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July 21, 2010 - ASCE Letter - Dam Rehibilitation and Repair Act

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July 21, 2010

Chairman James Oberstar                                        Ranking Member John Mica
Committee on Transportation & Infrastructure          Committee on Transportation and Infrastructure
2165 Rayburn House Office Building                          2163 Rayburn House Office Building
Washington, DC 20515                                             Washington, DC 20515
  
Chairman Eleanor Holmes Norton                              Ranking Member Mario Diaz-Balart
Subcommittee on Economic Development, Public       Subcommittee on Economic Development, Public
Buildings, and Emergency Management                     Buildings, and Emergency Management
585 Ford House Office Building                                 592 Ford House Office Building
Washington, DC 20515                                             Washington, DC 20515

Dear Chairman Oberstar, Ranking Member Mica, Chairman Holmes Norton, and Ranking Member Diaz – Balart:

The American Society of Civil Engineers would like to request that the Transportation and Infrastructure Committee take quick action on the Dam Rehabilitation and Repair Act. H.R. 1770, would amend the National Dam Safety Program Act to provide a modest, yet critical, $200 million over five years for repairs, rehabilitation, or the removal of non-federal, publicly owned, high hazard dams across the United States. A version of this bill passed in the 110th Congress with a vote of 263 – 102.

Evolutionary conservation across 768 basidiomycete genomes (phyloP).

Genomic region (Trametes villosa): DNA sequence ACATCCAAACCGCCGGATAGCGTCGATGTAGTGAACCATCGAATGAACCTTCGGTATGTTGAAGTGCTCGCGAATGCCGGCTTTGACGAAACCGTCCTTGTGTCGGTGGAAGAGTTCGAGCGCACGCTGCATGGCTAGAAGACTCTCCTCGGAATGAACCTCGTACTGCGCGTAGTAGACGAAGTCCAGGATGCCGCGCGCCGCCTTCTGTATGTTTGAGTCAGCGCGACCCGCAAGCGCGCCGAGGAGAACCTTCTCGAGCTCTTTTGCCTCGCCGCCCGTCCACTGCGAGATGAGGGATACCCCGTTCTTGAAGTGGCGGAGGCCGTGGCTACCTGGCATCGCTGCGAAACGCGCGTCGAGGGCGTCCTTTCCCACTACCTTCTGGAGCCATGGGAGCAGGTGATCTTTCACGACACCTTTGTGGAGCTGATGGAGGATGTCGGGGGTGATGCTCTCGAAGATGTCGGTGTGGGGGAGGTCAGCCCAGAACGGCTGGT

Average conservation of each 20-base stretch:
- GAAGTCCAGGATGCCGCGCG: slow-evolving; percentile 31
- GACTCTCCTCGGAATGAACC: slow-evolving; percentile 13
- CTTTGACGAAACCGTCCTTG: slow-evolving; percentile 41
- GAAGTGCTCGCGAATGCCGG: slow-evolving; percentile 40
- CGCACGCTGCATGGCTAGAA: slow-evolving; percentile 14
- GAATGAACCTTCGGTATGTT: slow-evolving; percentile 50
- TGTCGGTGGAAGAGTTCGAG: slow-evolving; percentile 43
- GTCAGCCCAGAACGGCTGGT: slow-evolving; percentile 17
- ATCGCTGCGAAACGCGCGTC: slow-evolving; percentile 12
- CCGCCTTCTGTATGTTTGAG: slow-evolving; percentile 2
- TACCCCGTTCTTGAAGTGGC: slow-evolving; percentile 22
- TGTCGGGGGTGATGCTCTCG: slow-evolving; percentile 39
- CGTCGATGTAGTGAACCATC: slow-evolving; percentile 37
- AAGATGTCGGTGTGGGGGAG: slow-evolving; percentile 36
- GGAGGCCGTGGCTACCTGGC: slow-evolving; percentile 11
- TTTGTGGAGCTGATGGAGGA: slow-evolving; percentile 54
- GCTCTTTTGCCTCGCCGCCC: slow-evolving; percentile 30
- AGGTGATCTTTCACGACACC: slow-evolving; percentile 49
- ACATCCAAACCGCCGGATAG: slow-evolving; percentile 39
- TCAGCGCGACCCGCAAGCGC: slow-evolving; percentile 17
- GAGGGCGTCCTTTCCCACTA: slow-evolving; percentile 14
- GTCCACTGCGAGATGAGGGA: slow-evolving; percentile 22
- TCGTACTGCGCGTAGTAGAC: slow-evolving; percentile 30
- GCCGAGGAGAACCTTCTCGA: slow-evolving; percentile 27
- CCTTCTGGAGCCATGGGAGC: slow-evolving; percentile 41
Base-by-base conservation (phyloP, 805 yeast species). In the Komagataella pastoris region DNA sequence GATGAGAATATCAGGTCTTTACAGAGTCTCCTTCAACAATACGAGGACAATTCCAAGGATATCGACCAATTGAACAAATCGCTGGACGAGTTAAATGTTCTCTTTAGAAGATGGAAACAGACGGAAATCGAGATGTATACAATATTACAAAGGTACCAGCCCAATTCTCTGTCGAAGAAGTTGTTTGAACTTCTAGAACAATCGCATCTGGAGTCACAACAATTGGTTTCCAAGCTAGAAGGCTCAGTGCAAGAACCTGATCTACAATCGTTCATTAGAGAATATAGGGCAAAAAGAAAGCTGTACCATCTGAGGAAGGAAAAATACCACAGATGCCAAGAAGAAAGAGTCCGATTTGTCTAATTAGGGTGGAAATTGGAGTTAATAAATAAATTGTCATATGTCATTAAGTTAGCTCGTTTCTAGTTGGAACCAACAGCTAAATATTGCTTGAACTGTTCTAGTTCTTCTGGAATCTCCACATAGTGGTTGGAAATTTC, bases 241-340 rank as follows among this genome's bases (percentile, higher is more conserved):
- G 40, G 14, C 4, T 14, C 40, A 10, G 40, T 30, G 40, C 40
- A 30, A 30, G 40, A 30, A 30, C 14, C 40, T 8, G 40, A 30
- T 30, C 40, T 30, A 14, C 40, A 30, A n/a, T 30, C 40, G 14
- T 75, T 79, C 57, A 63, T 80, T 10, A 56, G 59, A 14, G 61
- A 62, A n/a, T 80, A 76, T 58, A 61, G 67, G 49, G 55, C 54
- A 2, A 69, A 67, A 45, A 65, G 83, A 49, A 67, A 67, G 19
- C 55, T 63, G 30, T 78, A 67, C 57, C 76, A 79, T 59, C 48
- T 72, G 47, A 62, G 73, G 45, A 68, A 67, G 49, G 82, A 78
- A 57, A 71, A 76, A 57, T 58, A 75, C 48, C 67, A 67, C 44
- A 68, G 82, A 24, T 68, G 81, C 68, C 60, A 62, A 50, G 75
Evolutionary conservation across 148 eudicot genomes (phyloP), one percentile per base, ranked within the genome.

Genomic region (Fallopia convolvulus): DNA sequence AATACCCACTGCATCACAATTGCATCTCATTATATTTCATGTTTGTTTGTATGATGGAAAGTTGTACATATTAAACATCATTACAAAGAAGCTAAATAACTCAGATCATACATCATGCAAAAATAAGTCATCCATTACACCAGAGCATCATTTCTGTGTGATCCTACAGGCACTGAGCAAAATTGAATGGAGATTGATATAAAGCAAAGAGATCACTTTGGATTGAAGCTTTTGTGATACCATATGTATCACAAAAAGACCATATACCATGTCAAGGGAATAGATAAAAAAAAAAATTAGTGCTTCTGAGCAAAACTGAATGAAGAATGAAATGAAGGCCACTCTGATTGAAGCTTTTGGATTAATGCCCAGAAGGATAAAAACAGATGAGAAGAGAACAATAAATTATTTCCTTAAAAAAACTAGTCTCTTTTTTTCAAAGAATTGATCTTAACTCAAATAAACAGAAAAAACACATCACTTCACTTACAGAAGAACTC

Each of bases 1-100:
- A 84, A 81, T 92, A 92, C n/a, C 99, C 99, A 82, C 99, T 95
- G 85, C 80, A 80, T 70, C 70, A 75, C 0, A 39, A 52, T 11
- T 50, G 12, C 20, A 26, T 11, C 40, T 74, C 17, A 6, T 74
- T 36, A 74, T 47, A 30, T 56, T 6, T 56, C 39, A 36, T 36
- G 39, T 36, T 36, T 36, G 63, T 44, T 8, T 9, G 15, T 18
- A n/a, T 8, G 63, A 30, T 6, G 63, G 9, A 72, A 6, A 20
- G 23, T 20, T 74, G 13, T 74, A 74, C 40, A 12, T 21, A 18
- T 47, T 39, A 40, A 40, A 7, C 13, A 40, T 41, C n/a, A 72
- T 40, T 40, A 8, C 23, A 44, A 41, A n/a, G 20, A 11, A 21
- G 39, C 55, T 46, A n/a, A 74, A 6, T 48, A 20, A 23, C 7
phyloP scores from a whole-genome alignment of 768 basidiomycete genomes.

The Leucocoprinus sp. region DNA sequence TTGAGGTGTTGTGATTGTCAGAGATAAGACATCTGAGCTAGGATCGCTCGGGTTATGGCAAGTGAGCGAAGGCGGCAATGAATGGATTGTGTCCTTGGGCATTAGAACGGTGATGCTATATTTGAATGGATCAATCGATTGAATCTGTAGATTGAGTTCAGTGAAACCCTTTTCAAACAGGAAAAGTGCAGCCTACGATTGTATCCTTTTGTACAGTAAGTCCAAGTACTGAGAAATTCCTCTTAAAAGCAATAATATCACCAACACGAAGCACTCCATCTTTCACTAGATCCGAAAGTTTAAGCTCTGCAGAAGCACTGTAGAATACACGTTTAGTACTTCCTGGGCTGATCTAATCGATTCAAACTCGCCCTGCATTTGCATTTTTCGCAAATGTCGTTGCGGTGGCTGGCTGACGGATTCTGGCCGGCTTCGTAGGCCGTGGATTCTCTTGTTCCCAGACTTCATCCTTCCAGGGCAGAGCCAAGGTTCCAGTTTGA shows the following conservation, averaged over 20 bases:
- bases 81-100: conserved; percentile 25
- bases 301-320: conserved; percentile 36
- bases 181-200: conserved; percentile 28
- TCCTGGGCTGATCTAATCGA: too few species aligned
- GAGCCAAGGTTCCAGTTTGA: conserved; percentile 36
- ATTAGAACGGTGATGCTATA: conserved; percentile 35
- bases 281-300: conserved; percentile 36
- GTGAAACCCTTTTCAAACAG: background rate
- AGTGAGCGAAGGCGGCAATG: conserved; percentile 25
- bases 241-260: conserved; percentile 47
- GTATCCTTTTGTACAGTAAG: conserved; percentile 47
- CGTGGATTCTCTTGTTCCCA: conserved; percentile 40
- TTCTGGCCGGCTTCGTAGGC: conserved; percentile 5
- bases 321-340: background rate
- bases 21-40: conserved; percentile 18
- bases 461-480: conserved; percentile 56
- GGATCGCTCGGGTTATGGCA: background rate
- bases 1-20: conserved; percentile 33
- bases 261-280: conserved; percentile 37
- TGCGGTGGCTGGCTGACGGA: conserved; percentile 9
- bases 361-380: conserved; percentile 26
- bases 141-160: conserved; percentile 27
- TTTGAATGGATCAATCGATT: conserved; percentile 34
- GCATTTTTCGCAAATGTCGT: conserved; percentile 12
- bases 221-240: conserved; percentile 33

According to the National Inventory of Dams, there are over 85,000 dams in the United States. These dams are a vital part of our nation’s aging infrastructure and provide enormous benefits to the majority of Americans including drinking water, flood protection, renewable hydroelectric power, navigation, irrigation, and recreation. Yet these critical daily benefits provided by the nation’s dams are inextricably linked to the potential consequences of a dam failure if the dam is not maintained, unable to safely impound water, safely pass large flood events or safely withstand earthquake events.

The American Society of Civil Engineers’ 2009 Report Card for America’s Infrastructure gave the nation’s dams a grade of “D” and the number of dams determined to be unsafe or deficient has risen from 3,500 in 2005 to 4,095 in 2007. Meanwhile, the Association of State Dam Safety Officials has estimated that it would cost more than $10 billion over the next 12 years to upgrade the physical condition of all critical non-federal dams — dams that pose a direct risk to human life should they fail. H.R. 1770 begins the process of addressing this important problem.

The legislation currently has strong bipartisan support within and beyond the Transportation and Infrastructure Committee. Members of Congress recognize that the federal government should bear some responsibility in repairing ailing dams as failures do not necessarily respect state and local boundaries and the proposed legislation would distribute that funding to those dams in greatest need. We hope that we can see this critical legislation come to the floor in the 111th Congress. If you have any questions in the meantime please contact me at bpallasch@asce.org or 202-789-7850.

Sincerely,

Brian T. Pallasch
Managing Director of Government Relations and Infrastructure Initiatives